This also was to be the message of Jesus when he began his public mission, “The time has come and the kingdom of God is at hand. Repent and believe the Good News.” It is a call addressed to us as well. The changing of our lives is a life-long process, but it must begin here and now, and the call to do so comes to all without exception. We ask why did John make such a bitter attack on the Pharisees and Sadducees who came to be baptised, by addressing them as a “brood of vipers.” It was simply because the Pharisees, deeming themselves perfect, saw no need for change, while for the Sadducees, who did not believe in a life hereafter, change was pointless, because their hopes did not extend beyond the present life, seeing no possibility of life after death.

The fact that these people nevertheless came to listen to John shows that they felt something lacking in their approach to life, and that in spite of themselves they were drawn to this charismatic, ascetic figure calling them to repentance. “He shall drink no wine or strong drink,” the angel said of John to his father Zechariah. For some of us there is perhaps a lesson here too.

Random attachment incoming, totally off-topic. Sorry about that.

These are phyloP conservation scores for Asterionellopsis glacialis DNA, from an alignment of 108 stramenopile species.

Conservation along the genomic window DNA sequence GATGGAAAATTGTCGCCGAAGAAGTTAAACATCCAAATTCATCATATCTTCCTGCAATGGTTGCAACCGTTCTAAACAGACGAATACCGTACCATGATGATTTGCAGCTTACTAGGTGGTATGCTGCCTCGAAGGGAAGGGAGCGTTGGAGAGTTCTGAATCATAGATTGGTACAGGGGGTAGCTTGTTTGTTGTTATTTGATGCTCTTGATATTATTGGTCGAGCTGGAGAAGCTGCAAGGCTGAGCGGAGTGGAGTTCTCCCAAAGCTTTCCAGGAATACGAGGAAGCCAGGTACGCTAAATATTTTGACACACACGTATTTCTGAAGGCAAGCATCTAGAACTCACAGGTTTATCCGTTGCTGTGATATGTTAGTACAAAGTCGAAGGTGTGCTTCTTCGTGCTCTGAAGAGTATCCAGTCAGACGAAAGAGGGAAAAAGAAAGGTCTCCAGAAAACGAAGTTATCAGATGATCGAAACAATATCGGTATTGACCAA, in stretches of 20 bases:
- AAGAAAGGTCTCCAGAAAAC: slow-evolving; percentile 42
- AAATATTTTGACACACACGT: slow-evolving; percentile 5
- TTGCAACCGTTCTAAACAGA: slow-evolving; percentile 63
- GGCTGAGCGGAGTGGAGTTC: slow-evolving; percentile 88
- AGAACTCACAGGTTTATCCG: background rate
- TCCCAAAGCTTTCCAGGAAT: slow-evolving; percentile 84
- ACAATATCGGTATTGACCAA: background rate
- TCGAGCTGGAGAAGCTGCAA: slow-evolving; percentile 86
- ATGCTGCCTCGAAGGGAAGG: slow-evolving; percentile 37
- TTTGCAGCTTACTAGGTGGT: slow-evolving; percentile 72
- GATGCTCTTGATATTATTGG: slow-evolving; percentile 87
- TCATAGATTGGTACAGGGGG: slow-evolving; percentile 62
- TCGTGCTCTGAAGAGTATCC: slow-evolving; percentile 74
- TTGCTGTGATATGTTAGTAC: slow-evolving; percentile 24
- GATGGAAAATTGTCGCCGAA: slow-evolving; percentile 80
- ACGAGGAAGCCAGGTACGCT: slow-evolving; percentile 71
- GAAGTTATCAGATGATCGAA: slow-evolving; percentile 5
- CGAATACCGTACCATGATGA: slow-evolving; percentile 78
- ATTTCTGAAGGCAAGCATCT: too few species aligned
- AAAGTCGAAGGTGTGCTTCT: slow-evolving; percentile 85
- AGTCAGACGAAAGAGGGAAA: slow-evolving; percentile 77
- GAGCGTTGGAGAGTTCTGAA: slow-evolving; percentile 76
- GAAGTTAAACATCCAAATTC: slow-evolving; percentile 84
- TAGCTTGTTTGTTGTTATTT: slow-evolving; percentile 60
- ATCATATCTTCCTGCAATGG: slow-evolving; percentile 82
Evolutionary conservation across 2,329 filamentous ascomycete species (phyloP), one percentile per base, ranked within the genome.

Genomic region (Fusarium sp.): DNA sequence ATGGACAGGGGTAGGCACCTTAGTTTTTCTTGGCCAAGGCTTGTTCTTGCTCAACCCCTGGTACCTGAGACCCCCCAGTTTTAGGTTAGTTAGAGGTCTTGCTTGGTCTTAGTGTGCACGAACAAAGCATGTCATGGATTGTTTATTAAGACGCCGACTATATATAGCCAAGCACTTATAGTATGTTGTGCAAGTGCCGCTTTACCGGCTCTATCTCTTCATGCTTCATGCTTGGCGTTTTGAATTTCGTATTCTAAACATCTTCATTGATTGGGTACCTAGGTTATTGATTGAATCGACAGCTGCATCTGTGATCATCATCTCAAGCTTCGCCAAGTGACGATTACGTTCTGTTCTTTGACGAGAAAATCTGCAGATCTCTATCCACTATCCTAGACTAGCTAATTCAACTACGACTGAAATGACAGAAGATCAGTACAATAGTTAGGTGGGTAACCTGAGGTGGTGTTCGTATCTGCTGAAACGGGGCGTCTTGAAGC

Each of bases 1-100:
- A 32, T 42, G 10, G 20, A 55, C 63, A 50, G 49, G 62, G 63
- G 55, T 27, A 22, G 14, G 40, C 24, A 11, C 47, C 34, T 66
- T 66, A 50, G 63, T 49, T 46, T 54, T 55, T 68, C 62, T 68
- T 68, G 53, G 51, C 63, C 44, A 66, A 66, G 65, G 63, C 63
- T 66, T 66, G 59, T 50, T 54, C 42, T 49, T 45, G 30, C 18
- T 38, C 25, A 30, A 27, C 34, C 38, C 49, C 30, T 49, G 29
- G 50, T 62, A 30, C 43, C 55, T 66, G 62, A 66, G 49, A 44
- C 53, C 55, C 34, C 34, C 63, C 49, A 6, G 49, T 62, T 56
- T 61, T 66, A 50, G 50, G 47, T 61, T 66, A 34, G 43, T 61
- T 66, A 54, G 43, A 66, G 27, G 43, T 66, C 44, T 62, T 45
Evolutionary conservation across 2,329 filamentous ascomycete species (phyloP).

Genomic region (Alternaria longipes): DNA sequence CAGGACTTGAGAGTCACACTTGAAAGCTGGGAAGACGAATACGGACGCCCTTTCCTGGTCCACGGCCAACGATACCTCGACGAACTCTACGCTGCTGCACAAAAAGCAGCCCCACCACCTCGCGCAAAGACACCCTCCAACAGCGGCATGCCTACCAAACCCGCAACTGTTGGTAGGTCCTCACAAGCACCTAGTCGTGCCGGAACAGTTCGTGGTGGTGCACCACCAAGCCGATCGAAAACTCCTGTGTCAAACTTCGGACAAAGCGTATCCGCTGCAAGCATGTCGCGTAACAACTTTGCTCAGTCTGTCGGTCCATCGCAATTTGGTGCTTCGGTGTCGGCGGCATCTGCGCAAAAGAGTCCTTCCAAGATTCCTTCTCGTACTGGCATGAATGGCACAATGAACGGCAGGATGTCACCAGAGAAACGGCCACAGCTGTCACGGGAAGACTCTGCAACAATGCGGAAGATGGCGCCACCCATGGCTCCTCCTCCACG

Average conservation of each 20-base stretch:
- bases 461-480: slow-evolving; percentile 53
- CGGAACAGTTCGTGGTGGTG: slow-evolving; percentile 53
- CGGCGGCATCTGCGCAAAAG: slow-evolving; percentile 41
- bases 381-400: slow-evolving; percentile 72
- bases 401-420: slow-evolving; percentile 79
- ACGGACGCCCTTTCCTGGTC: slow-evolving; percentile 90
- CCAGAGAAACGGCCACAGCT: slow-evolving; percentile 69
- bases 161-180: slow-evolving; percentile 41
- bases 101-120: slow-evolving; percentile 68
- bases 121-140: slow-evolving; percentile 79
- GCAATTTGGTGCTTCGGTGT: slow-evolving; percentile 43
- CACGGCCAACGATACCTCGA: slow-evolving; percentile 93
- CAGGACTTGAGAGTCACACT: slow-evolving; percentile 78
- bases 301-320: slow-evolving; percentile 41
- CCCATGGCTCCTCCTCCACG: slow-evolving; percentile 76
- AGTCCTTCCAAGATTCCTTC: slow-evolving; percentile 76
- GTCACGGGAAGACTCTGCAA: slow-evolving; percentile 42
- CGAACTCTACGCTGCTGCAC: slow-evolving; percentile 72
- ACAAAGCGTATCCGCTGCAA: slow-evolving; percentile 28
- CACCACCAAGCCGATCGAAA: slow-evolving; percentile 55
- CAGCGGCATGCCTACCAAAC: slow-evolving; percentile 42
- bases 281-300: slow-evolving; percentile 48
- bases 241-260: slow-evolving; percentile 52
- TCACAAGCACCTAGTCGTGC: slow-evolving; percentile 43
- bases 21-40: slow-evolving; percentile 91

In this period leading up to Christmas, it is well to recall that in the Bible drunkenness is condemned, because it makes people forgetful of what they are, and of their duty to be true to themselves. “Woe to those,” Isaiah wrote (5:11), “who from early morning chase after strong drink, and stay up late at night getting drunk.” In this area human nature does not change. St Paul, convinced from the moment of his conversion that every true Christian gives witness to the mystery of the cross, puts it forcibly for us, “You cannot belong to Christ, unless you crucify all self-indulgent passions and desires” (Gal 5:24). John the Baptist, a stern and uncompromising figure, threatened his listeners with hell-fire, if they did not mend their ways.